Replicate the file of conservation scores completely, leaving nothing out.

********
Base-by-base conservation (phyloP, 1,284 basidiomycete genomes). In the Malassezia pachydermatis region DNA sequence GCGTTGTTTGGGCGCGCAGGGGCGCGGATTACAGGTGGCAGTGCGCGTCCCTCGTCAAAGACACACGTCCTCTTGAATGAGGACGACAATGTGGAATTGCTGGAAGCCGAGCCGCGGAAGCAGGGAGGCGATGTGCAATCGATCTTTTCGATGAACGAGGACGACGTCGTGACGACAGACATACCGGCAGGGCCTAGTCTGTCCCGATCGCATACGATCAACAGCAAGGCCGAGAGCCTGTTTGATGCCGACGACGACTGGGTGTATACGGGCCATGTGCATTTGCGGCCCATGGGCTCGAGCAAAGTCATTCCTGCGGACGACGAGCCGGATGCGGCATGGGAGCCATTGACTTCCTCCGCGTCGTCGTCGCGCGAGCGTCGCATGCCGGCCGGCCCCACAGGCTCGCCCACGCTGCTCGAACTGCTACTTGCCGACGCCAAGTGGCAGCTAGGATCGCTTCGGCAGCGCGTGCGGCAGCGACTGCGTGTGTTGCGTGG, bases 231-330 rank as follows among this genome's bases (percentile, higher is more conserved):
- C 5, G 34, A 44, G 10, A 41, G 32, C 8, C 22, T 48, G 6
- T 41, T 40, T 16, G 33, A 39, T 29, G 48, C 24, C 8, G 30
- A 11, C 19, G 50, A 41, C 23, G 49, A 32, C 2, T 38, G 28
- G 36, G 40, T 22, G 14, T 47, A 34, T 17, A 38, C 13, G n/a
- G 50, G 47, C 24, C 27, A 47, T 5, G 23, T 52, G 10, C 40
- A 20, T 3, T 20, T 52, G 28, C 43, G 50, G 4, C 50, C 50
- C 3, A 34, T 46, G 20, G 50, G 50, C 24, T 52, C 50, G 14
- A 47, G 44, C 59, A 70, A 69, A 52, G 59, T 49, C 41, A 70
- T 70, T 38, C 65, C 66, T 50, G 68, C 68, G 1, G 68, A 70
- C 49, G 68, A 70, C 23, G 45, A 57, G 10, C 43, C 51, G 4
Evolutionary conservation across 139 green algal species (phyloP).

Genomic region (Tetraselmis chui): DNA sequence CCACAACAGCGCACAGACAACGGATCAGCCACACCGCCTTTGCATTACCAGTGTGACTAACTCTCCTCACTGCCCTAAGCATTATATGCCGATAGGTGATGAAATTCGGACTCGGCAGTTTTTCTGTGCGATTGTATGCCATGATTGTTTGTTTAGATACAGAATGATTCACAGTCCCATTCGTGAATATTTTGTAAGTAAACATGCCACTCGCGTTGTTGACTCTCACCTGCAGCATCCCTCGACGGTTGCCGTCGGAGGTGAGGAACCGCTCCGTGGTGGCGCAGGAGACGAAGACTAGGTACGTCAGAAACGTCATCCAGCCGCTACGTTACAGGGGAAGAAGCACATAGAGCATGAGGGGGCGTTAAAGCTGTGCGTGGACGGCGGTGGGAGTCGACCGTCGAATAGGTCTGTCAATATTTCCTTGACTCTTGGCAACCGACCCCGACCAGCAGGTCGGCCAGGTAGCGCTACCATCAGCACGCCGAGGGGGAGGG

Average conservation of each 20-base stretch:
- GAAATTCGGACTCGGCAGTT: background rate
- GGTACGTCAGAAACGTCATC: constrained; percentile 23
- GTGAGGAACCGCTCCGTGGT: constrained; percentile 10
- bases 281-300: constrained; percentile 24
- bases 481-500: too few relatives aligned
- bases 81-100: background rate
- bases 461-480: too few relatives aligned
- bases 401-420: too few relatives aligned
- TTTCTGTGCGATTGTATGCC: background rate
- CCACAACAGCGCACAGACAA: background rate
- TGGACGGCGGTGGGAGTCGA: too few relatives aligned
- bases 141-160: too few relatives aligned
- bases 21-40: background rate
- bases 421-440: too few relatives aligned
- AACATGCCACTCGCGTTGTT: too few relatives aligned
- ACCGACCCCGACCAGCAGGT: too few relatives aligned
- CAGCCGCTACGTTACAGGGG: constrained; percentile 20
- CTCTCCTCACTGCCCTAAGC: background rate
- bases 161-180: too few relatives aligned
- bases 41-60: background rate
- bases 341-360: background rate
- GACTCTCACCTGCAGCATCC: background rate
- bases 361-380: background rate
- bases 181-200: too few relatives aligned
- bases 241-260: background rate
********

Base-by-base conservation (phyloP, 1,284 basidiomycete genomes). In the Malassezia pachydermatis region DNA sequence GCGTTGTTTGGGCGCGCAGGGGCGCGGATTACAGGTGGCAGTGCGCGTCCCTCGTCAAAGACACACGTCCTCTTGAATGAGGACGACAATGTGGAATTGCTGGAAGCCGAGCCGCGGAAGCAGGGAGGCGATGTGCAATCGATCTTTTCGATGAACGAGGACGACGTCGTGACGACAGACATACCGGCAGGGCCTAGTCTGTCCCGATCGCATACGATCAACAGCAAGGCCGAGAGCCTGTTTGATGCCGACGACGACTGGGTGTATACGGGCCATGTGCATTTGCGGCCCATGGGCTCGAGCAAAGTCATTCCTGCGGACGACGAGCCGGATGCGGCATGGGAGCCATTGACTTCCTCCGCGTCGTCGTCGCGCGAGCGTCGCATGCCGGCCGGCCCCACAGGCTCGCCCACGCTGCTCGAACTGCTACTTGCCGACGCCAAGTGGCAGCTAGGATCGCTTCGGCAGCGCGTGCGGCAGCGACTGCGTGTGTTGCGTGG, bases 231-330 rank as follows among this genome's bases (percentile, higher is more conserved):
- C 5, G 34, A 44, G 10, A 41, G 32, C 8, C 22, T 48, G 6
- T 41, T 40, T 16, G 33, A 39, T 29, G 48, C 24, C 8, G 30
- A 11, C 19, G 50, A 41, C 23, G 49, A 32, C 2, T 38, G 28
- G 36, G 40, T 22, G 14, T 47, A 34, T 17, A 38, C 13, G n/a
- G 50, G 47, C 24, C 27, A 47, T 5, G 23, T 52, G 10, C 40
- A 20, T 3, T 20, T 52, G 28, C 43, G 50, G 4, C 50, C 50
- C 3, A 34, T 46, G 20, G 50, G 50, C 24, T 52, C 50, G 14
- A 47, G 44, C 59, A 70, A 69, A 52, G 59, T 49, C 41, A 70
- T 70, T 38, C 65, C 66, T 50, G 68, C 68, G 1, G 68, A 70
- C 49, G 68, A 70, C 23, G 45, A 57, G 10, C 43, C 51, G 4
Evolutionary conservation across 139 green algal species (phyloP).

Genomic region (Tetraselmis chui): DNA sequence CCACAACAGCGCACAGACAACGGATCAGCCACACCGCCTTTGCATTACCAGTGTGACTAACTCTCCTCACTGCCCTAAGCATTATATGCCGATAGGTGATGAAATTCGGACTCGGCAGTTTTTCTGTGCGATTGTATGCCATGATTGTTTGTTTAGATACAGAATGATTCACAGTCCCATTCGTGAATATTTTGTAAGTAAACATGCCACTCGCGTTGTTGACTCTCACCTGCAGCATCCCTCGACGGTTGCCGTCGGAGGTGAGGAACCGCTCCGTGGTGGCGCAGGAGACGAAGACTAGGTACGTCAGAAACGTCATCCAGCCGCTACGTTACAGGGGAAGAAGCACATAGAGCATGAGGGGGCGTTAAAGCTGTGCGTGGACGGCGGTGGGAGTCGACCGTCGAATAGGTCTGTCAATATTTCCTTGACTCTTGGCAACCGACCCCGACCAGCAGGTCGGCCAGGTAGCGCTACCATCAGCACGCCGAGGGGGAGGG

Average conservation of each 20-base stretch:
- GAAATTCGGACTCGGCAGTT: background rate
- GGTACGTCAGAAACGTCATC: constrained; percentile 23
- GTGAGGAACCGCTCCGTGGT: constrained; percentile 10
- bases 281-300: constrained; percentile 24
- bases 481-500: too few relatives aligned
- bases 81-100: background rate
- bases 461-480: too few relatives aligned
- bases 401-420: too few relatives aligned
- TTTCTGTGCGATTGTATGCC: background rate
- CCACAACAGCGCACAGACAA: background rate
- TGGACGGCGGTGGGAGTCGA: too few relatives aligned
- bases 141-160: too few relatives aligned
- bases 21-40: background rate
- bases 421-440: too few relatives aligned
- AACATGCCACTCGCGTTGTT: too few relatives aligned
- ACCGACCCCGACCAGCAGGT: too few relatives aligned
- CAGCCGCTACGTTACAGGGG: constrained; percentile 20
- CTCTCCTCACTGCCCTAAGC: background rate
- bases 161-180: too few relatives aligned
- bases 41-60: background rate
- bases 341-360: background rate
- GACTCTCACCTGCAGCATCC: background rate
- bases 361-380: background rate
- bases 181-200: too few relatives aligned
- bases 241-260: background rate